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Electrostatic polypyridine–ruthenium(II)⋯decatungstate dyads: structures, characterizations and photodegradation of dye

Shugai Wanga, Songzhu Xinga, Zhuolin Shia, Jiachen Hea, Qiuxia Han*ab and Mingxue Li*a
aHenan Key Laboratory of Polyoxometalate Chemistry, Institute of Molecular and Crystal Engineering, School of Chemistry and Chemical Engineering, Henan University, Kaifeng 475004, People’s Republic of China. E-mail:;; Fax: +86-371-23881589
bState Key Laboratory of Fine Chemicals, Dalian University of Technology, Dalian 116024, China

Received 1st February 2017 , Accepted 13th March 2017

First published on 24th March 2017

Two hybrids, [Ru(bpy)2(CH3CN)2]2[W10O32]·2CH3CN (RuW-1) and [Ru(bpy)3]2[W10O32] (RuW-2) (bpy = 2,2′-bipyridine), were synthesized by the reaction of (2,2′-dipyridyl)ruthenium complexes and decatungstate, under hydrothermal conditions, and characterized by IR, UV, fluorescence and transient absorption spectroscopy. The influences of the coordination environment of the centre ion, Ru(II), are compared and discussed in detail on the basis of analyzing their photophysical and photochemical properties. Kinetics experiments for the photodegradation of Rhodamine B (RhB) dye were followed with spectrophotometric analysis showing an absorbance decrease at 544 nm resulting from the cleavage of the aromatic ring of RhB. UV spectroscopy indicated that the degradation proceeds with a pseudo-first-order rate constant in the range of 10−3 to 10−2 s−1. These results demonstrate that the hybrids have effective activity and reusability for the photodegradation of RhB.


With the development of industries such as petrochemical engineering, plastics, coking, printing, pesticide, dyeing and so on, the contamination of water caused by refractory organic pollutants has raised serious environmental problems.1 Organic dyes are a typical class of pollutant with common characteristics such as toxicity, complicated composition and high chemical oxygen consumption. Consequently, the field of wastewater treatment is attracting much more attention from experts around the world and becoming an appealing challenge.

Photocatalytic technology has been considered an efficient, nontoxic and environment friendly method for decomposing organic dyes in wastewater.2 Decatungstate (W10O324−) is an attractive candidate for photocatalysis in the polyoxometalate (POM) family, for which it can easily absorb the photon energy products to furnish an excited state.3 Due to the strong oxidising properties of the charge transfer excited state, the excited intermediate can not only directly oxidize the target pollutant, but also react with water, oxygen or other electron donors to generate an ˙OH and ˙O2 radical, and then induce the oxidation process of the reactant molecules.4 Recently, W10O324− has been applied as an effective green homogeneous catalyst for the photochemical degradation of pollutants undergoing mineralization upon photolysis with near visible and UV light.5 However, at present, the technical challenges remain for the practical application, including less photocatalytic activity, low efficiency in solar energy utilization, difficulty with reusability and recyclability, and so on.5f,6 In addition to these, the mechanism of photooxidation is still in an immature stage due to lack of identification of the active intermediate.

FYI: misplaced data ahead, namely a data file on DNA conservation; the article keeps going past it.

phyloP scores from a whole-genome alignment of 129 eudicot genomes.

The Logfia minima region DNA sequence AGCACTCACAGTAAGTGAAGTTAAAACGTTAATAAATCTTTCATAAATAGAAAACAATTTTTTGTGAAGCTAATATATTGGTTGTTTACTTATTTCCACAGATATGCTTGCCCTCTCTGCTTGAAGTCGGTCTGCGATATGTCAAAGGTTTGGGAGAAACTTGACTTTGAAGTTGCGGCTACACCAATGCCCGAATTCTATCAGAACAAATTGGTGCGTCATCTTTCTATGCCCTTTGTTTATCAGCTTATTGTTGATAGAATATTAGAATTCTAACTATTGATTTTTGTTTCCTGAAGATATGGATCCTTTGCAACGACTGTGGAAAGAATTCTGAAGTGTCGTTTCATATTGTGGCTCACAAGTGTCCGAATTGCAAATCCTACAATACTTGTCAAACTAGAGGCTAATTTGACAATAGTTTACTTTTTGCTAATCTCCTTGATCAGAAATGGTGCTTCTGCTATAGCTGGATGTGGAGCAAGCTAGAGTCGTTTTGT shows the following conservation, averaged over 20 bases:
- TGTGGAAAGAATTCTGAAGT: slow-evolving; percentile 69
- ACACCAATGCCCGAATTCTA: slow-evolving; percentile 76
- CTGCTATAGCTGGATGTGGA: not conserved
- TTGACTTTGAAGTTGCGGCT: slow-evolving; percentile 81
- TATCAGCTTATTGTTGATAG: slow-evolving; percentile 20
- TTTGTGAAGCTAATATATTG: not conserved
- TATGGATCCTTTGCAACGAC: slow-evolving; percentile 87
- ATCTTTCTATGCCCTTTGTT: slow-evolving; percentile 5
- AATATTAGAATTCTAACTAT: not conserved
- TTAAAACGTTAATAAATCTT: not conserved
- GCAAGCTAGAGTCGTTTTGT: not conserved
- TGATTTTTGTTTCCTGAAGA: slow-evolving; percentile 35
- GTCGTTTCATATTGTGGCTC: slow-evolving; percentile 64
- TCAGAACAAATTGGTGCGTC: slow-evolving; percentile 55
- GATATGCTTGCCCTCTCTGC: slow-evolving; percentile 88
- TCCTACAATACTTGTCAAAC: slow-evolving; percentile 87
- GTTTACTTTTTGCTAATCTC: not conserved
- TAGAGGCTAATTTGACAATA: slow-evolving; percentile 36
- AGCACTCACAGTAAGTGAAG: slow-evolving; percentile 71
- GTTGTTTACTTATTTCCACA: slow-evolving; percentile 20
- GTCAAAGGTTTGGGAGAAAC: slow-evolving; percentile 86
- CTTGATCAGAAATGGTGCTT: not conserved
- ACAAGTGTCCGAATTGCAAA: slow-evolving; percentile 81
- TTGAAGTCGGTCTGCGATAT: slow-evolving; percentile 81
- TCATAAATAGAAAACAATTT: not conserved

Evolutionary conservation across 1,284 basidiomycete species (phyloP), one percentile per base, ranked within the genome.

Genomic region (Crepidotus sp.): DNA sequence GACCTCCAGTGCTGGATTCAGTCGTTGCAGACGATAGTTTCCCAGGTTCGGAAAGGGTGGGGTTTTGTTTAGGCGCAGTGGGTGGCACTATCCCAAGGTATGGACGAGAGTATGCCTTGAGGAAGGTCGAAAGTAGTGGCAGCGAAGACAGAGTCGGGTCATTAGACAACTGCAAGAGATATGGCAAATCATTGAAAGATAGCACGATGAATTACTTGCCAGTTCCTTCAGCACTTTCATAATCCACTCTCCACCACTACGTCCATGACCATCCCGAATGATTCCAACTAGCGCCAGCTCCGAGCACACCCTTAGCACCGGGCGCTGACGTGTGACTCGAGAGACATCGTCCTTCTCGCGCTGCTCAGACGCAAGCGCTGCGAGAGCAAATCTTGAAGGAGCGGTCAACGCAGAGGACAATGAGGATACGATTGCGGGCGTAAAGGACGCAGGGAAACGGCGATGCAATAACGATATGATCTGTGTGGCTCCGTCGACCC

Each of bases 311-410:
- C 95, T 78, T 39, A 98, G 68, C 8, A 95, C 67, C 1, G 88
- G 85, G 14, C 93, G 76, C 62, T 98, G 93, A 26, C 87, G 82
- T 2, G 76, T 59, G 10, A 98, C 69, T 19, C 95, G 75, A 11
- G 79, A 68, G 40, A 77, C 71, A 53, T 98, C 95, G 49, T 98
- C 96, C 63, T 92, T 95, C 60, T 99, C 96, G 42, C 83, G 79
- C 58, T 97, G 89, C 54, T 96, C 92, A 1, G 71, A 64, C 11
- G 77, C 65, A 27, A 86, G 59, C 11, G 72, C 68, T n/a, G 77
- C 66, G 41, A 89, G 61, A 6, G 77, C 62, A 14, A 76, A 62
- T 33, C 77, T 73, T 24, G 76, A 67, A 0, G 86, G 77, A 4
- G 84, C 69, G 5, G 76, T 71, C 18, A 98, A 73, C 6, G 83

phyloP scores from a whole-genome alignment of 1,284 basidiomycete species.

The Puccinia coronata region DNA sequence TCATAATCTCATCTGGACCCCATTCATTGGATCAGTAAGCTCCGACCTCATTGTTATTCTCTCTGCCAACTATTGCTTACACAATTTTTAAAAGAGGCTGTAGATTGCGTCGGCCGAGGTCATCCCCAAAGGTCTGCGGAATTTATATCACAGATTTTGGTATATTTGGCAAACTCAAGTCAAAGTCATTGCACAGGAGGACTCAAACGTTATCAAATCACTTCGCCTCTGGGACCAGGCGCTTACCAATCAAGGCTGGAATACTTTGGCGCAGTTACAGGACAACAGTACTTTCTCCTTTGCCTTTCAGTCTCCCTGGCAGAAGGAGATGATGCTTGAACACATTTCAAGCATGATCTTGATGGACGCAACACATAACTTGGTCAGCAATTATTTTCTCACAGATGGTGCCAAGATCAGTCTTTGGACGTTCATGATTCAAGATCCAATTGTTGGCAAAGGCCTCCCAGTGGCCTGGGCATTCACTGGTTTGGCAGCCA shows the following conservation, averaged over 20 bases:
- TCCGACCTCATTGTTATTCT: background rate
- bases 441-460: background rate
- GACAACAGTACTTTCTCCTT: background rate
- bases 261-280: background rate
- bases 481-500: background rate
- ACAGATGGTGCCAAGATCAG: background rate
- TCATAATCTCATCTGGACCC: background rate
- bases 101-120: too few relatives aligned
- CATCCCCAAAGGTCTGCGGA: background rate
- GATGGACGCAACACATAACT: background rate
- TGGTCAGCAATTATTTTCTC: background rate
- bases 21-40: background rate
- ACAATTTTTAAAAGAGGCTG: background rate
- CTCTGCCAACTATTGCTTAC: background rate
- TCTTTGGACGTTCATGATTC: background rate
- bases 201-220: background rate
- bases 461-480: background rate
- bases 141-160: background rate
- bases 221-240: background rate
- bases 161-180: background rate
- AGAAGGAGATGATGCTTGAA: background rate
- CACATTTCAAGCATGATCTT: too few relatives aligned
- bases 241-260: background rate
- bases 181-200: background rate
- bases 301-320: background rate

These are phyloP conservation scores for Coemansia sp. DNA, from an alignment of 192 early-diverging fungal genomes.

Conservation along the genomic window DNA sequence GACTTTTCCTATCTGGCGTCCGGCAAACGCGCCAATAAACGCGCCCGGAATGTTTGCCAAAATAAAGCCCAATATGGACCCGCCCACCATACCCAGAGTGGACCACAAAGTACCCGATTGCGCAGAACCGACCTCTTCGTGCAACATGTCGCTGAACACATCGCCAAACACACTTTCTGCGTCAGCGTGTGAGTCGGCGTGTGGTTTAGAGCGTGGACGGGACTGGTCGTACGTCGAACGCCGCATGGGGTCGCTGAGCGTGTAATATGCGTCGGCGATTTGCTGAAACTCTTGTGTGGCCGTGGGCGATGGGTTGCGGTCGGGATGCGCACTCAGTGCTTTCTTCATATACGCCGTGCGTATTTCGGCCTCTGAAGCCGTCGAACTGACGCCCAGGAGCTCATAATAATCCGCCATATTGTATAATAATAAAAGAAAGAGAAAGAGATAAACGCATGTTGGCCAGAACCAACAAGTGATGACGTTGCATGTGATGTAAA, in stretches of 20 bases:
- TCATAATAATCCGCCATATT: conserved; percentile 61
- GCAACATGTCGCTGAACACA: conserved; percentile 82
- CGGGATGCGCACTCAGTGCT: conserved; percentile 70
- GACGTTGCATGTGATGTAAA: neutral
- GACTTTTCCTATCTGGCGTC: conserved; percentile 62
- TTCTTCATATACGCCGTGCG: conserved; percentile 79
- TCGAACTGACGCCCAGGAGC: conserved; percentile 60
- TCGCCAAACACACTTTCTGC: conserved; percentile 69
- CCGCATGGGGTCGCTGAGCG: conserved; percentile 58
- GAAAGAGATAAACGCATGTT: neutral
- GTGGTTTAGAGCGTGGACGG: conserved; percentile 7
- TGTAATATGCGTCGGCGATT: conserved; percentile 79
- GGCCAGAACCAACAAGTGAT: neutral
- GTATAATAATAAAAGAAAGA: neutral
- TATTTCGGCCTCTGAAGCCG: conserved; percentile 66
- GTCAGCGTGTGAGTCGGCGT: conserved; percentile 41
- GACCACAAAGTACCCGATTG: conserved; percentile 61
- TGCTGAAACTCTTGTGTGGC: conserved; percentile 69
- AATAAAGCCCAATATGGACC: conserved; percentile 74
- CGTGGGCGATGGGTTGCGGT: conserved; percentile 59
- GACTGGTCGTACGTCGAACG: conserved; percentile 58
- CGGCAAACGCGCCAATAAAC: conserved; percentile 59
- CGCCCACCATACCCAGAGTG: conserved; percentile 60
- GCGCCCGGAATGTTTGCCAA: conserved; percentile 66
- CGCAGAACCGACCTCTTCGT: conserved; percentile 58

Desired heterogeneous catalysts for the photodegradation of a dye require multi-functional systems that combine light absorption, charge separation, and catalytic conversion. One promising approach is the combination of a photosensitizer and POM anions in one molecule to develop donor–acceptor dyad systems, in which the charge-separation state has a long lifetime and does not lose energy by sequential electron transfer. Generally, light-driven POM catalysts can be put into two categories of structure: non-covalent systems, typically combining a cationic photosensitizer with the POM anion,7 and covalent systems, typically covalently linking the photosensitizer and POM anion.7f,8

Bipyridineruthenium complexes are excellent photosensitizers from the viewpoint of the luminance and electrochemistry properties, which have been extensively investigated for applications in inorganic and materials chemistry. The hybrids assembled from bipyridineruthenium complexes and POM anions via electrostatic interactions have been well developed. Although this approach is highly popular, it can be hampered by uncontrolled electrostatic aggregation, leading to colloid formation and precipitation. As far as we know, there are only four reports on the structurally-characterized hybrid compounds [Ru(2,2′-bpy)3]2[W10O32]·3DMSO,9 KNa[Ru(2,2′-bpy)3]2[H2W12O40]·8H2O,10 K6[Ru(pzc)3]2[SiW12O40]·12H2O,10 and [Ru(bpy)3][KPW12O40].11

Herein we report two hybrids [Ru(bpy)2(CH3CN)2]2[W10O32]·2CH3CN (RuW-1) and [Ru(bpy)3]2[W10O32] (RuW-2), which are assembled via electrostatic interactions. In this work, particular attention is devoted to a comparison of their photophysical and electron-transfer properties, which may be influenced by the coordination environment of the centre ion, Ru(II). In the hybrids, the bipyridineruthenium complexes are expected to transfer electrons to W10O324− through electrostatic interactions, thus they can be used as photocatalysts under visible light irradiation.


Materials and methods

All chemicals were of reagent grade quality, obtained from commercial sources, and used without further purification. [Ru(bpy)2]Cl2·6H2O,12 [Ru(bpy)3]I2 (ref. 13) and (NBu4)4W10O32 (ref. 14) were prepared by the literature procedures.

The elemental analyses (EA) of C, H and N were performed on a Vario EL III elemental analyzer. The inductively coupled plasma (ICP) spectroscopic analyses of Ru and W were performed on a Jarrel-Ash Model J-A1100 spectrometer. The infrared spectra (IR) were recorded from a sample powder palletized with KBr on a Nicolet170 SXFT-IR spectrometer over a range of 4000–400 cm−1. The UV-Vis absorption spectra were collected on a Hitachi Model U-4100, a UV-Vis spectrometer from 200 to 900 nm with a 60 mm-diameter integrating sphere at room temperature.The fluorescence spectra were recorded on an Edinburgh Model FS920 luminescence spectrometer. The nanosecond time-resolved transient difference absorption spectra were recorded on a LP 920 laser flashphotolysis spectrometer (Edinburgh Instruments, Livingston, UK). The sample solutions were purged with N2 for 15 min before measurement. The samples were excited with a 350 nanosecond pulsed laser, and the transient signals were recorded on a Tektronix TDS 3012B oscilloscope.